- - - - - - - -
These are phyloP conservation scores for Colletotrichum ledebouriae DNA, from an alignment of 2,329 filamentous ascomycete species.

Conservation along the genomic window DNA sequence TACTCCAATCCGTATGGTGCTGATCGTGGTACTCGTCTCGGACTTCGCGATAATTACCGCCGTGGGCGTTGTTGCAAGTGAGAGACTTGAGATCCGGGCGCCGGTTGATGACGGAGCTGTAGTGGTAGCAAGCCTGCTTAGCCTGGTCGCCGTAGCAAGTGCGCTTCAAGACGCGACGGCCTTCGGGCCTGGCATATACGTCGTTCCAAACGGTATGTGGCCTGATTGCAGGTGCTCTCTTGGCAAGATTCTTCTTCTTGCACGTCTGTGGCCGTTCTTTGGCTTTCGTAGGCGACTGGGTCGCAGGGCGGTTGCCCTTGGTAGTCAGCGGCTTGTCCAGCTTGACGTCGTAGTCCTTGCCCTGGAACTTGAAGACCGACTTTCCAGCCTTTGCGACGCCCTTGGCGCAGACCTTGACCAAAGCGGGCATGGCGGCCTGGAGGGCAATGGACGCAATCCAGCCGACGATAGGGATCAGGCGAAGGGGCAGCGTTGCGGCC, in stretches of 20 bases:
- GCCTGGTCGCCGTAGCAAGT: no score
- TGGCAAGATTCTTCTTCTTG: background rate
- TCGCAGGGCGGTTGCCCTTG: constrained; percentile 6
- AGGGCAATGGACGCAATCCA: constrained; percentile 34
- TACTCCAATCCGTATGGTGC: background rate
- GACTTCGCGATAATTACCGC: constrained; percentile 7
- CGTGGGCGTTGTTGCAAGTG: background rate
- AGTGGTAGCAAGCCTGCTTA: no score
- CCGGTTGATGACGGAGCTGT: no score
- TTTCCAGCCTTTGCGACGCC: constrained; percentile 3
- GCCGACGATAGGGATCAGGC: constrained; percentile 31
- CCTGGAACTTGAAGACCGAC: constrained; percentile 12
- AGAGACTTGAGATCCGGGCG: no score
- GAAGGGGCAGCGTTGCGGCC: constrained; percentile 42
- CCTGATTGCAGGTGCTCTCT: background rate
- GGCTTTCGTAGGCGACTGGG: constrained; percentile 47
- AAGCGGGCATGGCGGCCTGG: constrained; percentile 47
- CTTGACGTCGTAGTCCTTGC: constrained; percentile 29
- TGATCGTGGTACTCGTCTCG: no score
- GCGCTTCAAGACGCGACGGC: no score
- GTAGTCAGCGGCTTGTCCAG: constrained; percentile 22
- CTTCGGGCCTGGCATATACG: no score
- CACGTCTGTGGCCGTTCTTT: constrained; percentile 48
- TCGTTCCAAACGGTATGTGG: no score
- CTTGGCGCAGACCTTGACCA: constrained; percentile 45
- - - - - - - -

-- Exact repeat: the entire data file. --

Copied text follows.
These are phyloP conservation scores for Colletotrichum ledebouriae DNA, from an alignment of 2,329 filamentous ascomycete species.

Conservation along the genomic window DNA sequence TACTCCAATCCGTATGGTGCTGATCGTGGTACTCGTCTCGGACTTCGCGATAATTACCGCCGTGGGCGTTGTTGCAAGTGAGAGACTTGAGATCCGGGCGCCGGTTGATGACGGAGCTGTAGTGGTAGCAAGCCTGCTTAGCCTGGTCGCCGTAGCAAGTGCGCTTCAAGACGCGACGGCCTTCGGGCCTGGCATATACGTCGTTCCAAACGGTATGTGGCCTGATTGCAGGTGCTCTCTTGGCAAGATTCTTCTTCTTGCACGTCTGTGGCCGTTCTTTGGCTTTCGTAGGCGACTGGGTCGCAGGGCGGTTGCCCTTGGTAGTCAGCGGCTTGTCCAGCTTGACGTCGTAGTCCTTGCCCTGGAACTTGAAGACCGACTTTCCAGCCTTTGCGACGCCCTTGGCGCAGACCTTGACCAAAGCGGGCATGGCGGCCTGGAGGGCAATGGACGCAATCCAGCCGACGATAGGGATCAGGCGAAGGGGCAGCGTTGCGGCC, in stretches of 20 bases:
- GCCTGGTCGCCGTAGCAAGT: no score
- TGGCAAGATTCTTCTTCTTG: background rate
- TCGCAGGGCGGTTGCCCTTG: constrained; percentile 6
- AGGGCAATGGACGCAATCCA: constrained; percentile 34
- TACTCCAATCCGTATGGTGC: background rate
- GACTTCGCGATAATTACCGC: constrained; percentile 7
- CGTGGGCGTTGTTGCAAGTG: background rate
- AGTGGTAGCAAGCCTGCTTA: no score
- CCGGTTGATGACGGAGCTGT: no score
- TTTCCAGCCTTTGCGACGCC: constrained; percentile 3
- GCCGACGATAGGGATCAGGC: constrained; percentile 31
- CCTGGAACTTGAAGACCGAC: constrained; percentile 12
- AGAGACTTGAGATCCGGGCG: no score
- GAAGGGGCAGCGTTGCGGCC: constrained; percentile 42
- CCTGATTGCAGGTGCTCTCT: background rate
- GGCTTTCGTAGGCGACTGGG: constrained; percentile 47
- AAGCGGGCATGGCGGCCTGG: constrained; percentile 47
- CTTGACGTCGTAGTCCTTGC: constrained; percentile 29
- TGATCGTGGTACTCGTCTCG: no score
- GCGCTTCAAGACGCGACGGC: no score
- GTAGTCAGCGGCTTGTCCAG: constrained; percentile 22
- CTTCGGGCCTGGCATATACG: no score
- CACGTCTGTGGCCGTTCTTT: constrained; percentile 48
- TCGTTCCAAACGGTATGTGG: no score
- CTTGGCGCAGACCTTGACCA: constrained; percentile 45